Cuban Ferry Hijacking Ends With Hostages Unhurt
By Anthony Boadle
HAVANA - Armed men who hijacked a Cuban ferry with 50 people on board
have surrendered without a shot fired and with no injuries, the Cuban government
The hostage crisis aboard the small boat ended in the port of Mariel
west of Havana Thursday afternoon when two women threw themselves overboard
and a young
man tackled the only hijacker with a gun and pushed him into the sea, a government statement said.
Other hostages jumped overboard and the remaining eight or so hijackers
threw down their knives and leaped into the water, as security forces boarded
the craft, it
"All the people on board the boat were rescued and saved without a single shot or scratch," according to the statement read on a Cuban television newscast.
The small ferry, which runs between Havana and suburbs across the bay,
was commandeered early Wednesday by a group of men planning to sail for
States, 90 miles
to the north. One had a handgun while the others were armed with knives.
But the ferry ran out of fuel in international waters 30 miles offshore and drifted in a storm and high swells that threatened to capsize the flat-bottomed boat.
The high seas hostage drama worsened when the hijackers said they would
throw women into the Florida Straits if the boat was not refueled, while
Guard ships looked on.
Cuban authorities said they persuaded the hijackers on Thursday to allow the ferry to be towed to Mariel, where they continued to demand fuel.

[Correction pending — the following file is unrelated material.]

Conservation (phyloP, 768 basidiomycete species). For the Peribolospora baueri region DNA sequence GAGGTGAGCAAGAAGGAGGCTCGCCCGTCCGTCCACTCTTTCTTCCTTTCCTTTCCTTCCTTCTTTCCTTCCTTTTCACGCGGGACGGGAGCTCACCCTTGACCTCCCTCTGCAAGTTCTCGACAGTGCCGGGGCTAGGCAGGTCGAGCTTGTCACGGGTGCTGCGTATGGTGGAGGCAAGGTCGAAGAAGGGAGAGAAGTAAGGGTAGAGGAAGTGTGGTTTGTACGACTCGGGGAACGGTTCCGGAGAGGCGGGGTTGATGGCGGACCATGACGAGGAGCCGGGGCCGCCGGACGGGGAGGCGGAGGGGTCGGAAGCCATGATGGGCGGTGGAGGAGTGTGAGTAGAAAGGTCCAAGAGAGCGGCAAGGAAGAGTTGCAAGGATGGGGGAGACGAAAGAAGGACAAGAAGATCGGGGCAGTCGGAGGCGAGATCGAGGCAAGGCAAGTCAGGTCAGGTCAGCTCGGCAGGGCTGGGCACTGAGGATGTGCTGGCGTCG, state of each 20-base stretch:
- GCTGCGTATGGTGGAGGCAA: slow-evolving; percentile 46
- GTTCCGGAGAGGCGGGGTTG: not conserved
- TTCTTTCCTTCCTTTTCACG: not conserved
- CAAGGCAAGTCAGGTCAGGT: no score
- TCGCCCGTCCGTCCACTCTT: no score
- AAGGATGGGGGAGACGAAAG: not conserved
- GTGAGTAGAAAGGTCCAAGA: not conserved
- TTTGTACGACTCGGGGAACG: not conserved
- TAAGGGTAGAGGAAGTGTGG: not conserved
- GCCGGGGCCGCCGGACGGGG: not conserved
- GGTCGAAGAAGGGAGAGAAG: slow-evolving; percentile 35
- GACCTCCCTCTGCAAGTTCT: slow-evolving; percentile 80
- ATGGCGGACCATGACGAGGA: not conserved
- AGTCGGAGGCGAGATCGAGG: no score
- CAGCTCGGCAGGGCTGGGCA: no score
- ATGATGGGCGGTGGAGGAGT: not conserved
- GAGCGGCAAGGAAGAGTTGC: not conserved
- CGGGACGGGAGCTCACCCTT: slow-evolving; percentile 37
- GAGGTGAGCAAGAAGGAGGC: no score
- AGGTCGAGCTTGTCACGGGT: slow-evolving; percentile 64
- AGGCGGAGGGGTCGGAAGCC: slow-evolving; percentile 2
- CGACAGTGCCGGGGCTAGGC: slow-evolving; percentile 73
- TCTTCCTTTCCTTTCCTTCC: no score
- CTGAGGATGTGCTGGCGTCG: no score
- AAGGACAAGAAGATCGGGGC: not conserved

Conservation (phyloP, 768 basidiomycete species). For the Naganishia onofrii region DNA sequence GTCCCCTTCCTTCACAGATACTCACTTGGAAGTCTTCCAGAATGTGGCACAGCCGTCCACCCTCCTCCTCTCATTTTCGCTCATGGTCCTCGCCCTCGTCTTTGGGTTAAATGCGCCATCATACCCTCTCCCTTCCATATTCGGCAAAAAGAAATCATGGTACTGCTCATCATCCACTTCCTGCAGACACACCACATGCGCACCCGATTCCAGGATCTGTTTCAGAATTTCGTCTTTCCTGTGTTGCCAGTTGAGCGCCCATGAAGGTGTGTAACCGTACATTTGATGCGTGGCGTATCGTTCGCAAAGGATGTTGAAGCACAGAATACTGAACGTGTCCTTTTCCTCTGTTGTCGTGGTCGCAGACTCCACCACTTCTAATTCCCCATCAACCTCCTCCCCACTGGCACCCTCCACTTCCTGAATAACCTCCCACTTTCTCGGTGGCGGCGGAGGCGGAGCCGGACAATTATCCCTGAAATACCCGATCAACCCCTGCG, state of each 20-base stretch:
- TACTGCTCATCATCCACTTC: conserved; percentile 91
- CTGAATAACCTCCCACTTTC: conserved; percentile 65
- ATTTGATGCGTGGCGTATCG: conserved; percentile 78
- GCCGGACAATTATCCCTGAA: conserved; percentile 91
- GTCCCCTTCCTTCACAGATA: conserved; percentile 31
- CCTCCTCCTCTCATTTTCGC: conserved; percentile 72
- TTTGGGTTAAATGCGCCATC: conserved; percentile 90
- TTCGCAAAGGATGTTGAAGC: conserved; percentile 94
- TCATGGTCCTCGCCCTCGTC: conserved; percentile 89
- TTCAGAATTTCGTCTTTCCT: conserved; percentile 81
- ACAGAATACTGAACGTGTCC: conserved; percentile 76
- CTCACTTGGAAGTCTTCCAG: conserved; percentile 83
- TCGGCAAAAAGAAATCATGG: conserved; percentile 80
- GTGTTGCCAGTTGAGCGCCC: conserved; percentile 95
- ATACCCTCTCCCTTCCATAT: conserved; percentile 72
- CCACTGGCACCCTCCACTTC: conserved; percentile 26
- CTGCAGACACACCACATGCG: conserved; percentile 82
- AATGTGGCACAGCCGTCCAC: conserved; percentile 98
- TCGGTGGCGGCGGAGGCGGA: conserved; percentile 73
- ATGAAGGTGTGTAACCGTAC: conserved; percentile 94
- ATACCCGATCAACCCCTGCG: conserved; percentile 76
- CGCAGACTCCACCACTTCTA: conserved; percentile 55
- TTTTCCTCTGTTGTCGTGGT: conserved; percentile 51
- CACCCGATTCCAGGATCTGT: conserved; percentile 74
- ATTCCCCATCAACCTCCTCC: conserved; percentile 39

The Cuban government threatened to send in special forces to free the hostages, and negotiators obtained the release of two women and a man in poor health.
President Fidel Castro showed up at Mariel port, 40 miles west of Havana,
Thursday to take charge of efforts to resolve the crisis. He spent five
hours at the docks
until the hostages were freed.
Castro was expected to speak on television Friday night about the ferry
hijacking and the takeover of two airliners in the last two weeks by Cubans
trying to leave
his one-party socialist state and reach the United States
On Tuesday, a Cuban airliner with 46 people on board was hijacked to
Key West by a Cuban threatening to explode a grenade, which turned out
to be fake.
Adelmis Wilson Gonzalez has been charged with air piracy in the case and was denied bond Thursday.
On March 19, six Cubans hijacked a Douglas DC-3 at knifepoint and forced the pilot to fly to Key West with 37 people aboard.
The hijackings come at a time of growing tension between Havana and
Washington over increased U.S. support for anti-Castro dissidence on the
island. In the past,
Cubans have taken advantage of such a climate to try to leave Cuba's one-party socialist state reach the United States.
Trying to dissuade Cubans from resorting to violence to cross the Florida
Straits, the top U.S. diplomat in Havana, James Cason, read out a rare
Cuban television Wednesday night saying hijackers would be severely punished and ineligible for residence in the United States.
© 2003 Washingtonpost.